I was terrified, but something kicked in me. I discovered a gift for lies. I looked straight at them and offered up the best story I could muster. It was like I’d clicked opened my suitcase and started spinning a thread at my desk. Weaving between the factual and the fictional. It was factitious. And Jeffrey was right, it was all in the delivery. I had them. I’d reeled them in. They all nodded like it was the truth, writing it down on a yellow pad.

Related Characters: Charlie Bucktin (speaker), Jeffrey Lu
Page Number: 165
Explanation and Analysis:

Immediately after returning from his late-night meeting with Jasper Jones, Charlie is taken to speak with the town's police officer. Charlie's parents--afraid that their son was kidnapped by the same person who kidnapped Laura Wishart--have called the police, and now Charlie is forced to lie about his whereabouts (he can't mention anything about Jasper for fear that he'll incriminate Jasper).

Under pressure, Charlie learns some important lessons about the power of writing, and about fear. Although Charlie is nervous and frightened of being caught in a lie, he uses his intelligence and familiarity with books to craft an elaborate lie that disguises his nervousness perfectly. As we've already seen, Charlie uses writing and communication to keep himself sane--he keeps a diary of his experiences in order to mitigate some of his trauma and anxiety. But here, Charlie uses storytelling to keep himself and Jasper out of danger--and he discovers a pleasure in telling these lies, and convincing others of their truth.

Mostly, I spent the time writing. Almost obsessively. Every day and every night. It’s the thing that gave me company. Along with reading, it’s what got me out of the house without them being able to stop me at the door.

Related Characters: Charlie Bucktin (speaker), Wesley Bucktin, Ruth Bucktin
Page Number: 169
Explanation and Analysis:

After being caught sneaking away from the house, Charlie is forbidden from leaving the house at all. Because he has no alternative, Charlie spends his time in his room, reading books and writing. Charlie's love for books allows him to escape from the smallness and dullness of life in his town--he can imagine going elsewhere even when he's imprisoned in his bedroom. In a similar way, Charlie's writing abilities continue to keep him sane. He hasn't forgotten the gruesome spectacle of Laura Wishart's corpse. It's only by writing about his experiences that Charlie avoids becoming wracked with guilt; by putting ink to paper, he establishes a safe distance between himself and his own trauma.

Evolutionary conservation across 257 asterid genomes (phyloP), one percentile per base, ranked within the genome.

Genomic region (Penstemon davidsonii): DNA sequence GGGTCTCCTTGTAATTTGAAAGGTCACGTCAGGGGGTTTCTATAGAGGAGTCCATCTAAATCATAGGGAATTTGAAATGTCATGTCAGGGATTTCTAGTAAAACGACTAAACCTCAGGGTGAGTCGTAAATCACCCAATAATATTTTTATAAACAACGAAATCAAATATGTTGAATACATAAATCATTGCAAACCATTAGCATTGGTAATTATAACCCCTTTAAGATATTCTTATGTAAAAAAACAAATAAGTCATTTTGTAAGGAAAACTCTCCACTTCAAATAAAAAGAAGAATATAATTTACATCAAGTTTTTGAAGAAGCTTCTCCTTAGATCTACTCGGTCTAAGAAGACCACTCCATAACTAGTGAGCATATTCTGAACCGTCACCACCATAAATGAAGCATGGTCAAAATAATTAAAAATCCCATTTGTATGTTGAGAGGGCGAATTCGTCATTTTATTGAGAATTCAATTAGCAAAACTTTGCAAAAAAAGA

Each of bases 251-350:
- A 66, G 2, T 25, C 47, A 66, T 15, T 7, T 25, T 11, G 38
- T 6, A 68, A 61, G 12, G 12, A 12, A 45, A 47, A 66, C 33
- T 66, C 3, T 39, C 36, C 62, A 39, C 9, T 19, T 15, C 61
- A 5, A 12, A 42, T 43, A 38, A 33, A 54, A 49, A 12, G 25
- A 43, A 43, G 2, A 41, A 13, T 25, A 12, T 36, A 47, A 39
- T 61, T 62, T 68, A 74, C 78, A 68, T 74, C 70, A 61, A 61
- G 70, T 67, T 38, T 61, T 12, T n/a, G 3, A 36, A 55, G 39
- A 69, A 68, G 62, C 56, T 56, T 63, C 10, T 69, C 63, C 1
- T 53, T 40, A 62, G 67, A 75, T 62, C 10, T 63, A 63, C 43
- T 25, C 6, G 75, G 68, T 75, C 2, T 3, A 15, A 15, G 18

Chapter 7 Quotes

We’ll be like Kerouac and Cassady. We could steal away in boxcars, ride all the way across the country. Melbourne, Sydney. Every town in between. I could document our adventures. Maybe one day I could get our story published under a nom de plume. I’d have to move to New York City. The famous writer who fled from his hometown and shunned the limelight.

Related Characters: Charlie Bucktin (speaker), Jasper Jones
Page Number: 227
Explanation and Analysis:

Charlie, increasingly exasperated with his town's behavior, fantasizes about escaping the town altogether, with Jasper Jones by his side. Charlie has read plenty of books about people who travel around the world, never getting too comfortable in any one place. Here, he imagines that he and Jasper could model their behavior on Jack Kerouac, the seminal Beat writer who wrote On the Road.

Charlie's fantasies are appealing, but they're also naive and a little cowardly. Charlie has ample reason to hate his town: townspeople have bullied and beaten his best friend's father, simply because he's Vietnamese. And yet Charlie is too hasty in his plan to leave town altogether: he's never had any real experience with being on the road, and wouldn't know the first thing about how to go about moving from place to place. Moreover, Charlie's desire to leave the town suggests that he's still too afraid to stand his ground and protect the people he cares about: he'd rather avoid his peers altogether than protect those in need.

We’d gone to confront Mad Jack Lionel about murdering Laura Wishart only to find that he was driving the car that killed Jasper’s mother. The world isn’t right. It’s small and it’s nasty and it’s lousy with sadness. Under every rock, hidden in every closet, shaken from every tree, it seems there’s something horrible I don’t want to see. I don’t know. Maybe that’s why this town is so content to face in on itself, to keep everything so settled and smooth and serene. And at the moment, I can’t say as I blame them.

Related Characters: Charlie Bucktin (speaker), Jasper Jones, Mad Jack Lionel, Laura Wishart, Rosie Jones
Page Number: 244
Explanation and Analysis: